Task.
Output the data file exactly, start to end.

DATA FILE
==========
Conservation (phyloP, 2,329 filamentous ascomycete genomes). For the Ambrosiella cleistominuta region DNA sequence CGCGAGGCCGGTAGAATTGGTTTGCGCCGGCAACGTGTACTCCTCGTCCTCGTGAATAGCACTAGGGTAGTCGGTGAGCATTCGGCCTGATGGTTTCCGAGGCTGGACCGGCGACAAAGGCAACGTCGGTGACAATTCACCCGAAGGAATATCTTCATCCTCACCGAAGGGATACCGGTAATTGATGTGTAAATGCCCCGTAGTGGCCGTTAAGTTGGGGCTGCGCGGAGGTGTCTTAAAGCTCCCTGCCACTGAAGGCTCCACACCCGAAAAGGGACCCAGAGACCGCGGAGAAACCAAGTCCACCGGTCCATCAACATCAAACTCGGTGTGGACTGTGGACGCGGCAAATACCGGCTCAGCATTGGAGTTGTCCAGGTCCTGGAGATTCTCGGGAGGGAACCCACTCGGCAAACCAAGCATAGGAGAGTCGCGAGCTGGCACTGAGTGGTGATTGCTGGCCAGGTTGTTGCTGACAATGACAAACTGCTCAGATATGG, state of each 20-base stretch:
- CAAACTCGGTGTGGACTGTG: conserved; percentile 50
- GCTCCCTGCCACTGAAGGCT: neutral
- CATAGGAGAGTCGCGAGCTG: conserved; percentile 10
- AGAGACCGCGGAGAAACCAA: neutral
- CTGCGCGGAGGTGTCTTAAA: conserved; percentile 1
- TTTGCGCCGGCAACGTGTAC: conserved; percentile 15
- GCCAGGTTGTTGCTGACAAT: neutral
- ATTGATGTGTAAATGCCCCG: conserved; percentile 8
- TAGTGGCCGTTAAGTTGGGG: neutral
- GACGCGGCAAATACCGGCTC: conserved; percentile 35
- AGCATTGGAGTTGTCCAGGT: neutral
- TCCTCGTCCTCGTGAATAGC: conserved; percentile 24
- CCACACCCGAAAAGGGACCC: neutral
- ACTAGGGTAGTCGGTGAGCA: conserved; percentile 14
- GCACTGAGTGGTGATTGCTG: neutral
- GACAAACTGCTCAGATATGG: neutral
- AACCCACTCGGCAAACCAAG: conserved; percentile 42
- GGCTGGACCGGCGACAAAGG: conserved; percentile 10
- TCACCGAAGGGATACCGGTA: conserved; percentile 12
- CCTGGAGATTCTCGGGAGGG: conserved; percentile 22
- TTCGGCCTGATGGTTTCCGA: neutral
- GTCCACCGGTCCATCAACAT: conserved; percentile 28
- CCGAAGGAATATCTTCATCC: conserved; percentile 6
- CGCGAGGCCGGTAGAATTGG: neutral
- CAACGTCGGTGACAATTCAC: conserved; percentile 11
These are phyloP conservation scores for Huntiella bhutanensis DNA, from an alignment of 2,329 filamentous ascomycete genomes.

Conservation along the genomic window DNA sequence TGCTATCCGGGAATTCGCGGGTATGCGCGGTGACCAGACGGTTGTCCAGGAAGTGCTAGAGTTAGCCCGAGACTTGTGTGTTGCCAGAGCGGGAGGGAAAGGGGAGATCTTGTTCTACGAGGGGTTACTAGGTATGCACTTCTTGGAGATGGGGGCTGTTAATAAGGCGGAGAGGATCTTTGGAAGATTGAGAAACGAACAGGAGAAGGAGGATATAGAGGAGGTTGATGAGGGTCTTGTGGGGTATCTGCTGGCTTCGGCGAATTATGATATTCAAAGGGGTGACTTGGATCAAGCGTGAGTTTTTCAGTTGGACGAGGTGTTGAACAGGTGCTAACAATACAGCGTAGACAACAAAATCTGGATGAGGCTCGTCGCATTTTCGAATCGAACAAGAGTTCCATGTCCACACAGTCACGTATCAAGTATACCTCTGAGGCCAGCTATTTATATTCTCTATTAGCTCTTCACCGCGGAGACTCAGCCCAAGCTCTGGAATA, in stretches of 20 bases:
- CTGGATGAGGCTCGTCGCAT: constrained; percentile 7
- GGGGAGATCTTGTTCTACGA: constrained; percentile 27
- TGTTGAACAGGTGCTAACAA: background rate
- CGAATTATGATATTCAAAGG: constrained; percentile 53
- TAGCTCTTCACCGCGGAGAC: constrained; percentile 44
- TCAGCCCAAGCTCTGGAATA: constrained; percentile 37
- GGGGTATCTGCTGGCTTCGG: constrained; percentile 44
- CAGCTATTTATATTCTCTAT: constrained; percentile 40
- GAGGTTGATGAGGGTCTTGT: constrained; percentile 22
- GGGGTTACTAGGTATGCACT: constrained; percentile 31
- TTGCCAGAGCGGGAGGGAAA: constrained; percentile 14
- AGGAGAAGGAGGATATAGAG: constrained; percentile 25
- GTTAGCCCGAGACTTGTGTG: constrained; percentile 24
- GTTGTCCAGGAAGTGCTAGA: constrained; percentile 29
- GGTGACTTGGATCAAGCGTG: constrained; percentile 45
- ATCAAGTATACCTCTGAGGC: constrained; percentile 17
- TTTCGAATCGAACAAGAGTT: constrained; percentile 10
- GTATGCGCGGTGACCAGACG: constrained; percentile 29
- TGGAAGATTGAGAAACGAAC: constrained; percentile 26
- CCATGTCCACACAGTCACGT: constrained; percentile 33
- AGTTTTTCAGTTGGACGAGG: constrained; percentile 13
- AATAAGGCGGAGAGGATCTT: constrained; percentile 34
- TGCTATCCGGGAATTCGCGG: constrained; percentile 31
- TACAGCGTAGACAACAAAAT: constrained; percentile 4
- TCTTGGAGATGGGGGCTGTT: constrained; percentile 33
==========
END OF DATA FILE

Conservation (phyloP, 2,329 filamentous ascomycete genomes). For the Ambrosiella cleistominuta region DNA sequence CGCGAGGCCGGTAGAATTGGTTTGCGCCGGCAACGTGTACTCCTCGTCCTCGTGAATAGCACTAGGGTAGTCGGTGAGCATTCGGCCTGATGGTTTCCGAGGCTGGACCGGCGACAAAGGCAACGTCGGTGACAATTCACCCGAAGGAATATCTTCATCCTCACCGAAGGGATACCGGTAATTGATGTGTAAATGCCCCGTAGTGGCCGTTAAGTTGGGGCTGCGCGGAGGTGTCTTAAAGCTCCCTGCCACTGAAGGCTCCACACCCGAAAAGGGACCCAGAGACCGCGGAGAAACCAAGTCCACCGGTCCATCAACATCAAACTCGGTGTGGACTGTGGACGCGGCAAATACCGGCTCAGCATTGGAGTTGTCCAGGTCCTGGAGATTCTCGGGAGGGAACCCACTCGGCAAACCAAGCATAGGAGAGTCGCGAGCTGGCACTGAGTGGTGATTGCTGGCCAGGTTGTTGCTGACAATGACAAACTGCTCAGATATGG, state of each 20-base stretch:
- CAAACTCGGTGTGGACTGTG: conserved; percentile 50
- GCTCCCTGCCACTGAAGGCT: neutral
- CATAGGAGAGTCGCGAGCTG: conserved; percentile 10
- AGAGACCGCGGAGAAACCAA: neutral
- CTGCGCGGAGGTGTCTTAAA: conserved; percentile 1
- TTTGCGCCGGCAACGTGTAC: conserved; percentile 15
- GCCAGGTTGTTGCTGACAAT: neutral
- ATTGATGTGTAAATGCCCCG: conserved; percentile 8
- TAGTGGCCGTTAAGTTGGGG: neutral
- GACGCGGCAAATACCGGCTC: conserved; percentile 35
- AGCATTGGAGTTGTCCAGGT: neutral
- TCCTCGTCCTCGTGAATAGC: conserved; percentile 24
- CCACACCCGAAAAGGGACCC: neutral
- ACTAGGGTAGTCGGTGAGCA: conserved; percentile 14
- GCACTGAGTGGTGATTGCTG: neutral
- GACAAACTGCTCAGATATGG: neutral
- AACCCACTCGGCAAACCAAG: conserved; percentile 42
- GGCTGGACCGGCGACAAAGG: conserved; percentile 10
- TCACCGAAGGGATACCGGTA: conserved; percentile 12
- CCTGGAGATTCTCGGGAGGG: conserved; percentile 22
- TTCGGCCTGATGGTTTCCGA: neutral
- GTCCACCGGTCCATCAACAT: conserved; percentile 28
- CCGAAGGAATATCTTCATCC: conserved; percentile 6
- CGCGAGGCCGGTAGAATTGG: neutral
- CAACGTCGGTGACAATTCAC: conserved; percentile 11
These are phyloP conservation scores for Huntiella bhutanensis DNA, from an alignment of 2,329 filamentous ascomycete genomes.

Conservation along the genomic window DNA sequence TGCTATCCGGGAATTCGCGGGTATGCGCGGTGACCAGACGGTTGTCCAGGAAGTGCTAGAGTTAGCCCGAGACTTGTGTGTTGCCAGAGCGGGAGGGAAAGGGGAGATCTTGTTCTACGAGGGGTTACTAGGTATGCACTTCTTGGAGATGGGGGCTGTTAATAAGGCGGAGAGGATCTTTGGAAGATTGAGAAACGAACAGGAGAAGGAGGATATAGAGGAGGTTGATGAGGGTCTTGTGGGGTATCTGCTGGCTTCGGCGAATTATGATATTCAAAGGGGTGACTTGGATCAAGCGTGAGTTTTTCAGTTGGACGAGGTGTTGAACAGGTGCTAACAATACAGCGTAGACAACAAAATCTGGATGAGGCTCGTCGCATTTTCGAATCGAACAAGAGTTCCATGTCCACACAGTCACGTATCAAGTATACCTCTGAGGCCAGCTATTTATATTCTCTATTAGCTCTTCACCGCGGAGACTCAGCCCAAGCTCTGGAATA, in stretches of 20 bases:
- CTGGATGAGGCTCGTCGCAT: constrained; percentile 7
- GGGGAGATCTTGTTCTACGA: constrained; percentile 27
- TGTTGAACAGGTGCTAACAA: background rate
- CGAATTATGATATTCAAAGG: constrained; percentile 53
- TAGCTCTTCACCGCGGAGAC: constrained; percentile 44
- TCAGCCCAAGCTCTGGAATA: constrained; percentile 37
- GGGGTATCTGCTGGCTTCGG: constrained; percentile 44
- CAGCTATTTATATTCTCTAT: constrained; percentile 40
- GAGGTTGATGAGGGTCTTGT: constrained; percentile 22
- GGGGTTACTAGGTATGCACT: constrained; percentile 31
- TTGCCAGAGCGGGAGGGAAA: constrained; percentile 14
- AGGAGAAGGAGGATATAGAG: constrained; percentile 25
- GTTAGCCCGAGACTTGTGTG: constrained; percentile 24
- GTTGTCCAGGAAGTGCTAGA: constrained; percentile 29
- GGTGACTTGGATCAAGCGTG: constrained; percentile 45
- ATCAAGTATACCTCTGAGGC: constrained; percentile 17
- TTTCGAATCGAACAAGAGTT: constrained; percentile 10
- GTATGCGCGGTGACCAGACG: constrained; percentile 29
- TGGAAGATTGAGAAACGAAC: constrained; percentile 26
- CCATGTCCACACAGTCACGT: constrained; percentile 33
- AGTTTTTCAGTTGGACGAGG: constrained; percentile 13
- AATAAGGCGGAGAGGATCTT: constrained; percentile 34
- TGCTATCCGGGAATTCGCGG: constrained; percentile 31
- TACAGCGTAGACAACAAAAT: constrained; percentile 4
- TCTTGGAGATGGGGGCTGTT: constrained; percentile 33